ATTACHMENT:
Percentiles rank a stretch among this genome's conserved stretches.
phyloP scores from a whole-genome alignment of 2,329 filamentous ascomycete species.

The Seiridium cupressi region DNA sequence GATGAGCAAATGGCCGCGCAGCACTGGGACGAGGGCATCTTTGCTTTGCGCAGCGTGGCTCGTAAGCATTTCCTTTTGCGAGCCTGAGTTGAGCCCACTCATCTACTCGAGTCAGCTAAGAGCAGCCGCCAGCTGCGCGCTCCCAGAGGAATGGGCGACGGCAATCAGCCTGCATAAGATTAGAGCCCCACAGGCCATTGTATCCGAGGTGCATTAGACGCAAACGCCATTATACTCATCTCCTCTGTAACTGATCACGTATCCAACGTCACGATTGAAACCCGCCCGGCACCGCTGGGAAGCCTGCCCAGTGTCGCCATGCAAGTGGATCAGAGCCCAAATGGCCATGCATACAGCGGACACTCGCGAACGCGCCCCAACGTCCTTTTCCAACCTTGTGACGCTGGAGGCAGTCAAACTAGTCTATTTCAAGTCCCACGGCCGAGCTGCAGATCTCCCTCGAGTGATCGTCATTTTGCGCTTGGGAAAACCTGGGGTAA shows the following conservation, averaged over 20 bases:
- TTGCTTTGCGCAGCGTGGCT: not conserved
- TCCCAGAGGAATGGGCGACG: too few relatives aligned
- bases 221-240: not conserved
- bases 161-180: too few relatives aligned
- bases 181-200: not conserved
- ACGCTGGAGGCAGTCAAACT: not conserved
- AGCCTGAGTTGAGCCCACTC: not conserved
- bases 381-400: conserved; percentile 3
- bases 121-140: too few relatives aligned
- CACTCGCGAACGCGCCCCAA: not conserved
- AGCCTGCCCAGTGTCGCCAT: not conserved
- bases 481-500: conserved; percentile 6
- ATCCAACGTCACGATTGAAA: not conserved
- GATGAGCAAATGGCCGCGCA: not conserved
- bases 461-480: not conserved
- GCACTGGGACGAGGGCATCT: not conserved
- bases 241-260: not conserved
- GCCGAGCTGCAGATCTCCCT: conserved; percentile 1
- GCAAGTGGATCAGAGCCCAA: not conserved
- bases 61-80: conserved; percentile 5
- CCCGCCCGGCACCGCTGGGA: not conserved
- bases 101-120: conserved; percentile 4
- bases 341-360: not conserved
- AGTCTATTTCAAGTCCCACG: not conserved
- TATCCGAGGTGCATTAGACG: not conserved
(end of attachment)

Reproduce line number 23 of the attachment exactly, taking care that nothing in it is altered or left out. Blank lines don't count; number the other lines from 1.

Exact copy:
- bases 61-80: conserved; percentile 5